“Dinner with Friends” is a Feast for the Playgoer

Part l: Overview and reaction to the play; the venue; director’s comments; about InHouse Theatre; and recommendation Part 2: Synopsis of action of play; actors’ comments on their characters and the production; and concluding remarks.

Part l:

Deepak Chopra says, “In its finest moments, art offers a mirror into the soul.” This quote aptly applies to the InHouse Theatre’s unique and engrossing production of Donald Margulies’s Pulitzer Prize-winning play “Dinner with Friends,” currently running in Los Angeles. 

A pleasant dinner among old friends leads to a shocking revelation which in turn leads to personal dilemmas for two couples. Complicating matters, long held feelings, which can no longer be suppressed, come to the surface in dramatic fashion, with skillfully sprinkled comic moments, and place each of the four characters at odds with the other three. Thus, each character is placed in multiple quandaries vis-a-vis his/her value system and personal aims, all of which makes for a great play.

This four-way onslaught of human emotions is poignantly and powerfully portrayed by actors Caroline Morahan, Dylan Ramsey, Renee Threatte, and Tim Redmond, under the subtle and skillful direction of Drew Rausch. Each actor magnificently captures the particular flavor and aroma of his/her character through the twists and turns of ever-evolving relationships.

What sets this production apart is its novel style of presentation. The venue for the play was The Moncado Mansion, a 7,000 square foot house which has been designated as a Historic-Cultural Monument by the city of Los Angeles. Each scene of the play takes place in a different room of the house, so the audience moves with the actors as each scenario develops; this constant near-direct contact in varying environments enhances the playgoer’s involvement with and understanding of the characters. Indeed, one is a true and intimate observer here and that proves to be a most moving theatre -going experience. Moving around this 112 year old edifice, the former residence of Filipino political activist Hilario Camino Moncado and the headquarters of the Filipino Federation of America for the last 70 years, is a delightful experience in itself.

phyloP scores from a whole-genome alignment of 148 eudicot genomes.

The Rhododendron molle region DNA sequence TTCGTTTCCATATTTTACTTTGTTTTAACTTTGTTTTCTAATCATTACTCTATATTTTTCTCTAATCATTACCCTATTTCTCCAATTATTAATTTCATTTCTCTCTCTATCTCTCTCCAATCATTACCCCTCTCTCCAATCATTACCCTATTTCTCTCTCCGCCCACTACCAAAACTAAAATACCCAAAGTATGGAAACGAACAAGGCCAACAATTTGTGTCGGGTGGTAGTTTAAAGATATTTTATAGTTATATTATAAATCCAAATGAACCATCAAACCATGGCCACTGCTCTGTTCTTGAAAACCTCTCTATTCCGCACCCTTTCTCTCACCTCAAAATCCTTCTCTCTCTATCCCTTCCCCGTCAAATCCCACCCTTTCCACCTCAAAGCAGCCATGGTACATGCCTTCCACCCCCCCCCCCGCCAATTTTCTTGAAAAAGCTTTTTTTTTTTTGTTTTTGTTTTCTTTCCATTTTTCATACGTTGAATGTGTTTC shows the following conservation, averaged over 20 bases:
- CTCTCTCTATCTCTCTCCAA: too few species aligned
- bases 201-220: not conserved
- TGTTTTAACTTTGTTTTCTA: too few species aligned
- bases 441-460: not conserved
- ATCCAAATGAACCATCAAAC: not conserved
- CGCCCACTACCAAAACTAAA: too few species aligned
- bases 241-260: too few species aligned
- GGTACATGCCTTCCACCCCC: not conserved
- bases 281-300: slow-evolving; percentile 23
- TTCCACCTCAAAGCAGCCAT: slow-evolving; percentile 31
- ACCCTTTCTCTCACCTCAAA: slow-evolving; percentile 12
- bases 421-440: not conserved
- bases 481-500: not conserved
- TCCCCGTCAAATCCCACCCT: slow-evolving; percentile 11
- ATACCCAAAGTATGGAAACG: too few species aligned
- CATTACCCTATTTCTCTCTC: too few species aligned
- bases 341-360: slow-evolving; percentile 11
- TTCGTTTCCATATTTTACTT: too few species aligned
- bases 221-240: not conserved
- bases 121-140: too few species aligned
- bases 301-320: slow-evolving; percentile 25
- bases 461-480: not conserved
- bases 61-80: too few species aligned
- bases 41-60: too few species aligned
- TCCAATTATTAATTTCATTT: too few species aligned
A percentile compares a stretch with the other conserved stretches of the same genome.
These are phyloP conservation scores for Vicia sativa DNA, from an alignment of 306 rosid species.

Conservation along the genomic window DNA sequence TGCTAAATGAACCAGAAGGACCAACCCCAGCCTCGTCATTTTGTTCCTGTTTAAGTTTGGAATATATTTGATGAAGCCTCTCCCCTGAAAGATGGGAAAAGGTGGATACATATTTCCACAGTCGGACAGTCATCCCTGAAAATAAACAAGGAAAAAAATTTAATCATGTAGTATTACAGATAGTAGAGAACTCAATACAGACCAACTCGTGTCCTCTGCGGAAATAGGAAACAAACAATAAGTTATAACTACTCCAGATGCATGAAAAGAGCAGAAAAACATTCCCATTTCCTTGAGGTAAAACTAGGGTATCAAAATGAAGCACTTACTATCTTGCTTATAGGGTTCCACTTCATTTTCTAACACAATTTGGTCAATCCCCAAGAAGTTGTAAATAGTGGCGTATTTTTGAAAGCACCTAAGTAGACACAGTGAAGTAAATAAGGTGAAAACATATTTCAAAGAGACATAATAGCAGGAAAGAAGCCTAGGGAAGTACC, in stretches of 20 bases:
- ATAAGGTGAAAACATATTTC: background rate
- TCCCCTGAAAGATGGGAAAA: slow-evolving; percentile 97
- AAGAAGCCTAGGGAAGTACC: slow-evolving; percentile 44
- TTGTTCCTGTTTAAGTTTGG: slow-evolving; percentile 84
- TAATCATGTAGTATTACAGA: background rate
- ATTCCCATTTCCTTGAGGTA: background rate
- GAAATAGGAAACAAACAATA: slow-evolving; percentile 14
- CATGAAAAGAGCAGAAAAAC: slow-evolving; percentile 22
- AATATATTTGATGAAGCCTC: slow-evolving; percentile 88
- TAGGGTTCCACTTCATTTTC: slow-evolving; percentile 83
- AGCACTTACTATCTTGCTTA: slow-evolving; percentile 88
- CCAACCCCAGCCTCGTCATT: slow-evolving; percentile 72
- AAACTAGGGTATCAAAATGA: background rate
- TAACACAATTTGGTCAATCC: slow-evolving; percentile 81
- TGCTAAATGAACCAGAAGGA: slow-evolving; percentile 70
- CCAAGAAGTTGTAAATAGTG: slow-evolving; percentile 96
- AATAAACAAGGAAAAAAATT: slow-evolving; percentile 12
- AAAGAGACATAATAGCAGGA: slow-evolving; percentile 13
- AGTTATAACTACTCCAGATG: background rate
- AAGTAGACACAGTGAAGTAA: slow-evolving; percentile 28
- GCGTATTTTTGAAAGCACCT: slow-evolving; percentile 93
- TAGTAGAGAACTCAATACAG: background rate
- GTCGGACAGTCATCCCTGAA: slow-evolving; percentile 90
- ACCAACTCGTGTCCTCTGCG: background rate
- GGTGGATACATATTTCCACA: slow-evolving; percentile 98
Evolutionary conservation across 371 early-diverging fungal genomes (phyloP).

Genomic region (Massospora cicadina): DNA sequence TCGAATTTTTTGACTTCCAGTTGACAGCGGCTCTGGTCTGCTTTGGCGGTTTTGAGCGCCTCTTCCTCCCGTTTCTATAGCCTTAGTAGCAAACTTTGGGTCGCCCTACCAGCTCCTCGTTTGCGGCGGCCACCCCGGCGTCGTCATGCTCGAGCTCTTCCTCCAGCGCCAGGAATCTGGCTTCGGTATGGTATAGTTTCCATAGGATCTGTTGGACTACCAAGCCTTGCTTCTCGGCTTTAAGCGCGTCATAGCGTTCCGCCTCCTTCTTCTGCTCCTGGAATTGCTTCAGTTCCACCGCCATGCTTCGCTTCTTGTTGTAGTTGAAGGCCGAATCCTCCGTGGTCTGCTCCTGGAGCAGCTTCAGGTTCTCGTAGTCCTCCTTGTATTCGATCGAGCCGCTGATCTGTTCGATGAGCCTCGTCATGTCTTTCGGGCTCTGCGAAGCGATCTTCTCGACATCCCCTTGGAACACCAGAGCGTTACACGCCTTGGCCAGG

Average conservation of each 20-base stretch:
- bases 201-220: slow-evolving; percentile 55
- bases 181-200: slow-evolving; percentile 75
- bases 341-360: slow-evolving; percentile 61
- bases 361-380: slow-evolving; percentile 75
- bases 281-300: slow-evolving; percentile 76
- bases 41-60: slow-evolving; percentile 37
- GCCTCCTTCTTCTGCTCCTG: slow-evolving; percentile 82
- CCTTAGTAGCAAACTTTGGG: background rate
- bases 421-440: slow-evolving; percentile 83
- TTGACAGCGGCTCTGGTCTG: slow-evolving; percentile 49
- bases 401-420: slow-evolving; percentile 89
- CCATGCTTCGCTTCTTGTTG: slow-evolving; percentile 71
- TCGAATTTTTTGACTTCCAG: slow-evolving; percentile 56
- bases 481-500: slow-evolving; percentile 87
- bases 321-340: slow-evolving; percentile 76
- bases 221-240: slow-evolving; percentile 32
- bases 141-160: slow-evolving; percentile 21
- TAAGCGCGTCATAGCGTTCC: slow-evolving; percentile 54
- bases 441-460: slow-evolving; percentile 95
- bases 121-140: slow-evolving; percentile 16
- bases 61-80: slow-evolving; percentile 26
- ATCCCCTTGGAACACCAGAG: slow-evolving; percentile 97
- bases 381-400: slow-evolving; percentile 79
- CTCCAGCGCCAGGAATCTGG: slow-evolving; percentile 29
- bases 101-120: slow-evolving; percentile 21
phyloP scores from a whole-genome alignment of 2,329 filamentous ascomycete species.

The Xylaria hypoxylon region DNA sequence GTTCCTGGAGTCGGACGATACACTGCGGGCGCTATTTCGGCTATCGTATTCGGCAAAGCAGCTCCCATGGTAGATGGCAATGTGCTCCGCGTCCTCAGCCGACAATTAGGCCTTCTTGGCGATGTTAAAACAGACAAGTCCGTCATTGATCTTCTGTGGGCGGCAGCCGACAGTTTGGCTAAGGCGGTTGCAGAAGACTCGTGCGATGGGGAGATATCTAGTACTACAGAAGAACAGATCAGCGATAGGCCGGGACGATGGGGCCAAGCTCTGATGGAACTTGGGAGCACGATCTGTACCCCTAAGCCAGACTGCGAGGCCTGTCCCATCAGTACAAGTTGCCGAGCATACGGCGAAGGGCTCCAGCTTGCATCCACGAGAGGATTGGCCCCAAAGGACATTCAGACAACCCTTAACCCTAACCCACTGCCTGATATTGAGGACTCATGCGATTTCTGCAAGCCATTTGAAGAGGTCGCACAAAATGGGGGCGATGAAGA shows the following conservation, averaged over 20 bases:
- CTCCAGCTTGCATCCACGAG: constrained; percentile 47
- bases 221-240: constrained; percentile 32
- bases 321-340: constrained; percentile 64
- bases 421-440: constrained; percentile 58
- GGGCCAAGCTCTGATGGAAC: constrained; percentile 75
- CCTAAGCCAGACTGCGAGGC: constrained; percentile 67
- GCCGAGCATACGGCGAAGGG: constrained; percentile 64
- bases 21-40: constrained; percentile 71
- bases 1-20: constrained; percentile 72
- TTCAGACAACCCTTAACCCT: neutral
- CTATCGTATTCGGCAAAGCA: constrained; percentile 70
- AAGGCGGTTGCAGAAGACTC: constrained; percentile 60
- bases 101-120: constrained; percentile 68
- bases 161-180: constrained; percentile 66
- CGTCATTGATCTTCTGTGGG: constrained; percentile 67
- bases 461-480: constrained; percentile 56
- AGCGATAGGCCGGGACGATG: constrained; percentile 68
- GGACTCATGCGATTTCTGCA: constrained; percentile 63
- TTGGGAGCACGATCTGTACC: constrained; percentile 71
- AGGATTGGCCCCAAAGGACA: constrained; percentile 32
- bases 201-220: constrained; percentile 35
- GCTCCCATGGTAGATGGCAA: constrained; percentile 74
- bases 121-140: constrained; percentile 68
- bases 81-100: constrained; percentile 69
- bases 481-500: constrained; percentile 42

Director Drew Rausch, in an interview with FVM Global Magazine, offered some highly insightful remarks about the play and the evening’s performance. InHouse Theatre selected this play because every actor who has studied theatre in the last two decades has done scenes from it, and this was a chance to not only put the whole play together but also convey it in the iconoclastic format conceived by the group. Rausch visualizes the play as a series of journeys taken by four heroes who must face their fears and find happiness in ways they think are right for them, realizing along the way the adverse effects on seemingly solid relationships from the past. The different tracks to happiness selected become divergent and create chasms between individuals which may not be traversable. Rausch uses a flashback to 12 years ago in the middle of the play to emphasize how relationships grow and change and how expectations from relationships must be redefined. In Rausch’s view, what the characters don’t do is just as important as what they do. Needless to say, the play ends with questions rather than answers, leaving the viewer with much to contemplate about the futures of the characters, and, for that matter, his or her own life. The director, reflecting the mission of InHouse Theatre, describes the production as immersive, site-specific, environmental theatre, intended to bring the realism of film acting to the intimate live theatre experience. He takes great delight in the fact that we in the audience are sitting in the middle of each relationship and that we are live and present and feeling the electricity of each emotion, feeling it in a way we do not experience from either film or traditional theatre.

In another interview, Elizabeth Schmidt, co-founder of InHouse Theatre, provided information about the history and philosophy of the group. The members met in acting class and, having done numerous scenes with each other and having found great joy and personal enlightenment from these experiences, decided to continue acting together. So, they formed an acting company, but with a mission as previously described above by Drew Rausch. The group has now brought five productions to life, and each has been innovative and magical in conception, with enthusiastic reception from the audience.

Their current production, “Dinner with Friends,” is simply not to be missed by the discriminating playgoer. Warning: One does not just go to this play, one is literally submerged in it! Summa cum laude!

Coming soon: Part 2